5 Thoughts on What is Pick a Payment Mortgage Loan?
  1. Reply
    February 1, 2014 at 6:30 am

    No, its totally different!! The pick a pays have become an animal all their own as of late. Most of them have several different payment options which include payments of:
    1- negative equity(in other words, you arent even paying all of the interest on a monthly basis. Your loan amount is going up every month due to this!
    2- interest only, which is where your principle balance stays the same and all that you are paying is the accruing interest.
    3- p and I, this option is where you are actually paying a percentage towards your principle as well as all of the accrued interest.

  2. Reply
    February 1, 2014 at 7:23 am

    pick a payment mortgage is the mortgage, that you choose how much per month you want to pay. they give you minimum payment option- between 1-3%, intrest only payment, fully amortized payment for 30 yrs loan and 15 yrs payment. you can switch your payment every montch if you want, but the rate of this mortgages change monthly. your minimum payment stay fixed for 12 mts and after that it will increzse7.5% of the payment ammount. you can keep paying minimum payment only, but you will have negative ammortyzation (your minimum payment will not cover intrest of your mortgage and whatever you are short they will add to your loan ammount- you borrow 200000$ and after 1 year keeping paying minimum payment you owe 210000%, this just the example only.
    there are pluses and minuses of this loan.
    if you are not working on fixed income- this is good loan to use, because if you short on cash-you pay your minimum payment.
    ifyou want to pay your mortgage, and look for security – don’t use ,becouse your payment and rate is not fixed .
    i like this mortgage ,because i prefer if money stay in my bank , not with the lender, because if you want to touch your money from the house- you have to pay closing cost.
    if i have regular mortgage, whatever principal i pay down , and i want to refinance, i ‘m losing this ,because i have to pay closing cost ( if you don’t pay closing cost in cash, those cost will be rolled in your new loan ammount)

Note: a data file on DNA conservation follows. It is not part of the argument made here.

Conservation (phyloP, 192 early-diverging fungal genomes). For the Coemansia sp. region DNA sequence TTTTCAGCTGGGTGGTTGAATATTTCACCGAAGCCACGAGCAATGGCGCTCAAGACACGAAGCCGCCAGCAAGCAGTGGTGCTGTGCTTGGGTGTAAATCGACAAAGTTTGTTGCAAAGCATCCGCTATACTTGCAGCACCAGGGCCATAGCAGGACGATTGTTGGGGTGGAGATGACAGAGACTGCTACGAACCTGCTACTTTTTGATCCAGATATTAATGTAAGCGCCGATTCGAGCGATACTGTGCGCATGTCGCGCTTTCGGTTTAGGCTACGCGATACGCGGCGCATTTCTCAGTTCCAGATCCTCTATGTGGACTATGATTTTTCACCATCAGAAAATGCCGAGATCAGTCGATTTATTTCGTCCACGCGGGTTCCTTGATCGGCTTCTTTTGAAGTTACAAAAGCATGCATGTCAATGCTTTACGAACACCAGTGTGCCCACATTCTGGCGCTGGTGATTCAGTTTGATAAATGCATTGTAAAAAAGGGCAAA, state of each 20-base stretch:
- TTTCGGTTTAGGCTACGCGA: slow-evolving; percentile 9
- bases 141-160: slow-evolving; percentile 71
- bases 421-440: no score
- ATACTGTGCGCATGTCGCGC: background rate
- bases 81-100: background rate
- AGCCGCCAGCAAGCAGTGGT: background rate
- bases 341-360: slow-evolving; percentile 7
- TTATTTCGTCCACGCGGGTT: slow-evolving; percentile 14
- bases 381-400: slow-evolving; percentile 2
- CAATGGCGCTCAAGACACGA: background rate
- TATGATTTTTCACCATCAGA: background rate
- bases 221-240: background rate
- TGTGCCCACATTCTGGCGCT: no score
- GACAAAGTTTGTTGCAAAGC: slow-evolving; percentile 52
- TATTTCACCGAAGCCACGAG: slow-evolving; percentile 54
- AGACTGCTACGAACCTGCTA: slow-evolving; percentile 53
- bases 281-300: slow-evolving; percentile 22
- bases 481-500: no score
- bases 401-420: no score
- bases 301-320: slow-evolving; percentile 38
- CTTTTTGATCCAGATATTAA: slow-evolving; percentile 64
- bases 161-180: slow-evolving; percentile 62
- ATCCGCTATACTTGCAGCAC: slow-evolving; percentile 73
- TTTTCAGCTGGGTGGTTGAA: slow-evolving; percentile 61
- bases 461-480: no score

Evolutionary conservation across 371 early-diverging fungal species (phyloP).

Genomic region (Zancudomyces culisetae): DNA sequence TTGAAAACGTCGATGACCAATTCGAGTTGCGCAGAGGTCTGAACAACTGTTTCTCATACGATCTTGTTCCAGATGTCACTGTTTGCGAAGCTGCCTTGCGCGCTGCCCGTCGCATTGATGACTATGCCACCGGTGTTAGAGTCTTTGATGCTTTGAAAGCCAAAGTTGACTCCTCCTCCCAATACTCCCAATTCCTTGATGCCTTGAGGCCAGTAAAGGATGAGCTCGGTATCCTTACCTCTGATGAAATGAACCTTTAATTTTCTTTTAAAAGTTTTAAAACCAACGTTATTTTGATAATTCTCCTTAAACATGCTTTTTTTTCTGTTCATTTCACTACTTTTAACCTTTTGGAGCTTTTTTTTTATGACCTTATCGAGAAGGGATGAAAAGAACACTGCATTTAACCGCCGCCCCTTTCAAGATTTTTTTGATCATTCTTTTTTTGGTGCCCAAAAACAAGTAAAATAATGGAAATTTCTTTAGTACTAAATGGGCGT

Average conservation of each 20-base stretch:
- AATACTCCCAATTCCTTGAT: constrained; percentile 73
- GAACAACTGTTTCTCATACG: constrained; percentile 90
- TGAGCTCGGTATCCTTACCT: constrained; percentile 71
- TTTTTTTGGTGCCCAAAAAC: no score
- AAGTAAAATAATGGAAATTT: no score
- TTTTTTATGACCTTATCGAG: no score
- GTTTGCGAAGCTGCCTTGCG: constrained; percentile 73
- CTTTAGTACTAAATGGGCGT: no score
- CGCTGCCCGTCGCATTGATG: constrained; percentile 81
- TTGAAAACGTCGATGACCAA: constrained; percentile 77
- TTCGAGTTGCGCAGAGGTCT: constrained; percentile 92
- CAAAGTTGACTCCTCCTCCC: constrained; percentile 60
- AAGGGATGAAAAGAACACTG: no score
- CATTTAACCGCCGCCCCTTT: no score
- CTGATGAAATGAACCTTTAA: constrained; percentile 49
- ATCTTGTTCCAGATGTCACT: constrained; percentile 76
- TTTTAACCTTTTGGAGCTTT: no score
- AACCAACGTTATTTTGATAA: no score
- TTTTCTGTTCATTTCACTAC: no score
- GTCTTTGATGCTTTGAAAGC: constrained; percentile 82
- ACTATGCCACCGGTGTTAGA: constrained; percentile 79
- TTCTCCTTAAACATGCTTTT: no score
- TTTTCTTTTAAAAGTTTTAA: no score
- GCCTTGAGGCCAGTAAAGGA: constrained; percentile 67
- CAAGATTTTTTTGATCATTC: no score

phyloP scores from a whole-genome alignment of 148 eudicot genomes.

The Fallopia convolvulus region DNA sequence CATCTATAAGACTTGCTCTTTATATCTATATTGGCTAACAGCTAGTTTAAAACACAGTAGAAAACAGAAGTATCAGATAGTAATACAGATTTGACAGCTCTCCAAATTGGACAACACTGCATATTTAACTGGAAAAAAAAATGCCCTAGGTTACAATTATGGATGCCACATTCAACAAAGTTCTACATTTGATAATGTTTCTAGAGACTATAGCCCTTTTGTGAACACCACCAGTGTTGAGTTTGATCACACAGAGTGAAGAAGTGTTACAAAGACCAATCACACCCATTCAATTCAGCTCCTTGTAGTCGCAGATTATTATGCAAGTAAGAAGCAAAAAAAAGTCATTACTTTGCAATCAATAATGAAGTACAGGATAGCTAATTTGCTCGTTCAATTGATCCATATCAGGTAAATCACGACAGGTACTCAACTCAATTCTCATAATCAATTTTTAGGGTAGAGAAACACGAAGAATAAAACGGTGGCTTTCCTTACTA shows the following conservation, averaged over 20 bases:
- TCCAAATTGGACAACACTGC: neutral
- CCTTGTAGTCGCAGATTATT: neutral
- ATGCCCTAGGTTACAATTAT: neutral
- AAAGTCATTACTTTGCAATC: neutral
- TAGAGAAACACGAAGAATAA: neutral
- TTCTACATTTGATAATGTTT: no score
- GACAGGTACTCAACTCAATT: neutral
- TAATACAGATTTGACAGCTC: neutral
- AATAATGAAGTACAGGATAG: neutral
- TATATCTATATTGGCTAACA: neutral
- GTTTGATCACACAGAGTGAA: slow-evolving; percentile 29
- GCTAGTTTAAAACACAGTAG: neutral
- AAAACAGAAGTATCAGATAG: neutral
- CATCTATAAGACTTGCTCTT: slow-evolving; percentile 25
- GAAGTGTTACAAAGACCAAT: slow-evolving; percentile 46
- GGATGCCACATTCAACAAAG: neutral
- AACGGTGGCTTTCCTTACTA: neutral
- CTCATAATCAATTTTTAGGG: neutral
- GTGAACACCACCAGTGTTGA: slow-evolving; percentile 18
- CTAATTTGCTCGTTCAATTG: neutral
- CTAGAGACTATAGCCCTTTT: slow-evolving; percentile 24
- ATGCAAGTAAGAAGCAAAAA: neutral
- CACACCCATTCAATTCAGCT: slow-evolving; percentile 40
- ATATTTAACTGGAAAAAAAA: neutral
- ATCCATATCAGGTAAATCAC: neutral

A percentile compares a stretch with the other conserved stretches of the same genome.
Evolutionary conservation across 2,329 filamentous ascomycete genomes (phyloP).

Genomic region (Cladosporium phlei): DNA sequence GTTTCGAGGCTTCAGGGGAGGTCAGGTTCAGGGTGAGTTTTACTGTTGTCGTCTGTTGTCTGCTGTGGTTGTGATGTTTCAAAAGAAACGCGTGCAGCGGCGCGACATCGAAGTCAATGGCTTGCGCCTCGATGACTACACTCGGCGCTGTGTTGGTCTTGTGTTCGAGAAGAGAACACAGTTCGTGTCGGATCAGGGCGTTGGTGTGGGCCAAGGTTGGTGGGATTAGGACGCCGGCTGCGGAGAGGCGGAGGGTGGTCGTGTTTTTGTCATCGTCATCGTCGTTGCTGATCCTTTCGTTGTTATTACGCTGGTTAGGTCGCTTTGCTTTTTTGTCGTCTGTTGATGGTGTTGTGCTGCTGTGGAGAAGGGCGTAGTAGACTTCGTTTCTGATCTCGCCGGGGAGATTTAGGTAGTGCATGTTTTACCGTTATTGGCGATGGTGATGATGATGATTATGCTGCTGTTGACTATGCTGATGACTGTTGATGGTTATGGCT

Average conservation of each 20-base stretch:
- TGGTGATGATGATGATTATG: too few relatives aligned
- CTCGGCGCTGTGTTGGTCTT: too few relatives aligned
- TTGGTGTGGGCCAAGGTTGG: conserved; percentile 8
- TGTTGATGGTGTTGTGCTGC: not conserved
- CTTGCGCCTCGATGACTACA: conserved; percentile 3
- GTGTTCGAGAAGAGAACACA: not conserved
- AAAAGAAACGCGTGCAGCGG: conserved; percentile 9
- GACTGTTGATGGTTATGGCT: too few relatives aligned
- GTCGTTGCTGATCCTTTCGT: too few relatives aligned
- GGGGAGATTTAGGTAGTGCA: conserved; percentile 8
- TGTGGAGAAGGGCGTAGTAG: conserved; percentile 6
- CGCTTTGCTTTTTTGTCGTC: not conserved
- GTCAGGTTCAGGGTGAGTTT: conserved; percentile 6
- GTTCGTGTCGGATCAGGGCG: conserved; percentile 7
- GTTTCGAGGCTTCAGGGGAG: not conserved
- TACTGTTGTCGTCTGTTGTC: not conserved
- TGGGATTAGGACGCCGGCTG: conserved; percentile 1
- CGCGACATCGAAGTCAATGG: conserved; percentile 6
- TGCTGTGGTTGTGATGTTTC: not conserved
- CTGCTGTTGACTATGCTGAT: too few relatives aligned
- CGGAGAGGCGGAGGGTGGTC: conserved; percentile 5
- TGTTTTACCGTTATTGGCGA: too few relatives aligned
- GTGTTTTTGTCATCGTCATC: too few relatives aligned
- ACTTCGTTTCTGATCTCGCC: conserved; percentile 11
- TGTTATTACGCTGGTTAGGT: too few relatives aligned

don’t keep this loan for to long- up to 3 years. you don’t want neg. ammortization eat all the equity you have in the house.
    with this kind of mortgage maybe you can afford to have to 2 houses and have some cash flow from rental property.
    i did this and i was able to pay for my daughter college- if i will not buy another house, i will never save that much money to help her. this program is not for everybody , but if you not taking risk in your life- you not moving anywere, right?

  3. Reply
    Searchlight Crusade
    February 1, 2014 at 8:15 am

    This loan is the most dangerous thing out there in the real estate world. There *ARE* situations where it is appropriate, but they are roughly 100 times less common than the number of these loans out there.

    Basically, it has a very attractive minimum payment, but the real rate you are being charged is month to month variable, and starts at a rate 1 to 1.5% higher than thirty year fixed rate loans for comparable credit.

    Unless you happen to have some equity that you can’t get right now, and just need some time to pay off other bills, it’s unlikely this loan is for you. It should *NEVER* be used for the purchase of a primary residence.